Discussion Guides 
and Tools

Start the conversation

Find tools to help you measure the signs and symptoms of excessive daytime sleepiness (EDS) or cataplexy in narcolepsy, as well as guides for talking with your doctor.

Design your discussion

Use this guide to reflect on your needs when it comes to managing your excessive daytime sleepiness (EDS) or cataplexy in narcolepsy to discuss with your healthcare provider.

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Prepare for a virtual

This guide will help you navigate virtual appointments—from setting up your technology to planning what you want to discuss.

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Personalize your

Answer a few quick questions to get a personalized conversation plan about your treatment needs to share at your next appointment.

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Measuring your EDS

If EDS is still interfering with your life, you can use the Epworth Sleepiness Scale (ESS) to assess your level of daytime sleepiness. You can then share the results with your healthcare provider during your next discussion.

Download the scale

Understanding your cataplexy

If you have cataplexy or think you might have cataplexy, you can use these helpful questions to understand how cataplexy may be interfering with your life. You can then share the results with your healthcare provider during your next discussion.


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Indications and usage & Important Safety Information

Important Safety Information

Do not take WAKIX if you are allergic to pitolisant or any ingredient in WAKIX, or if you have severe liver disease.

Tell your healthcare provider about all your medical conditions, including if you have heart rhythm irregularities, were born with a heart condition, or the levels of electrolytes in your blood are too high or too low. WAKIX has an effect on the electrical activity of the heart known as QT/QTc prolongation. Medicines with this effect can lead to disturbances in heart rhythm, which are more likely in patients with risk factors such as certain heart conditions, or when taken in combination with other medicines that affect QT. Tell your healthcare provider about all the other medicines you take.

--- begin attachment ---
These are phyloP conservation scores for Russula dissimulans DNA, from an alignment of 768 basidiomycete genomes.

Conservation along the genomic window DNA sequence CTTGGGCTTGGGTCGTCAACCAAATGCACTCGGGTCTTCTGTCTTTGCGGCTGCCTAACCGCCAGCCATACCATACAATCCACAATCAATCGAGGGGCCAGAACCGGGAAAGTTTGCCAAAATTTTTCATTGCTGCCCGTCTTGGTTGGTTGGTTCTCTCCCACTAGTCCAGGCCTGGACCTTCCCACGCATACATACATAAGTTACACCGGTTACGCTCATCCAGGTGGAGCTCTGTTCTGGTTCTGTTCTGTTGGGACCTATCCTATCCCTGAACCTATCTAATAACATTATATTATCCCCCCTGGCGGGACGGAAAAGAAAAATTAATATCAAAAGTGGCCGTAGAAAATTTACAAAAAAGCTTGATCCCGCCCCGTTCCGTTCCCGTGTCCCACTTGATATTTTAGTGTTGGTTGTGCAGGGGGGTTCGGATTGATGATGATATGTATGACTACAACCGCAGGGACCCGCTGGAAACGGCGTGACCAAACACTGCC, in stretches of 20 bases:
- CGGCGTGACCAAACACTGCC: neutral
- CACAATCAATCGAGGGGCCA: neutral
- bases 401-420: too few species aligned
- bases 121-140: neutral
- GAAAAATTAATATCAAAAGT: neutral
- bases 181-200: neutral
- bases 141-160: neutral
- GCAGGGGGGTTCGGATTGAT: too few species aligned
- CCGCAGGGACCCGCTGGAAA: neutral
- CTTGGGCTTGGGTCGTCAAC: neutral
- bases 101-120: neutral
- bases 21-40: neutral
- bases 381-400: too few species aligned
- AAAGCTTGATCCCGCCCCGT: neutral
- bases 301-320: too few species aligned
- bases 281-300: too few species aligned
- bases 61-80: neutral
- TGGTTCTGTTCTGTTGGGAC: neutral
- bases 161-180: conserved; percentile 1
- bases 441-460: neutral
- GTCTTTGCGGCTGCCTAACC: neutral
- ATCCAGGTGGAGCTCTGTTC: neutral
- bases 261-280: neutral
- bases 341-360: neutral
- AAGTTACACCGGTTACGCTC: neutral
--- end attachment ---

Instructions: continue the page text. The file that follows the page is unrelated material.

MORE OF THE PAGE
The risk of QT prolongation may be greater in patients with liver or kidney disease. WAKIX is not recommended in patients with end-stage kidney disease.

The most common side effects seen with WAKIX were insomnia, nausea, and anxiety. Other side effects included headache, upper respiratory infection, musculoskeletal pain, heart rate increased, and decreased appetite. These are not all the possible side effects of WAKIX. Tell your healthcare provider about any side effect that bothers you or that does not go away.

Tell your healthcare provider about all the medicines you take or plan to take, including prescription and over-the-counter medicines. Some medicines can increase the amount of WAKIX that gets into your blood and some medicines can decrease the amount of WAKIX that gets into your blood. The dosage of WAKIX may need to be adjusted if you are taking these medicines.

WAKIX can also decrease the effectiveness of some medicines, including hormonal birth control methods. You should use an alternative non-hormonal birth control method during treatment with WAKIX and for at least 21 days after discontinuation of treatment.

Tell your healthcare provider if you are pregnant or planning to become pregnant. There is a pregnancy exposure registry that monitors pregnancy outcomes in women who are exposed to WAKIX during pregnancy. You are encouraged to enroll in the WAKIX pregnancy registry if you become pregnant while taking WAKIX. To enroll or obtain information from the registry, call 1-800-833-7460.

The safety and effectiveness of WAKIX have not been established in patients less than 18 years of age.

You are encouraged to report negative side effects of prescription drugs to the FDA. Visit www.fda.gov/medwatch, or call 1-800-FDA-1088. You can also report negative side effects to Harmony Biosciences at 1-800-833-7460.

Please see Full Prescribing Information.

Indications and Usage

WAKIX is a prescription medicine used to treat excessive daytime sleepiness (EDS) or sudden onset of weak or paralyzed muscles (cataplexy) in adults with narcolepsy.


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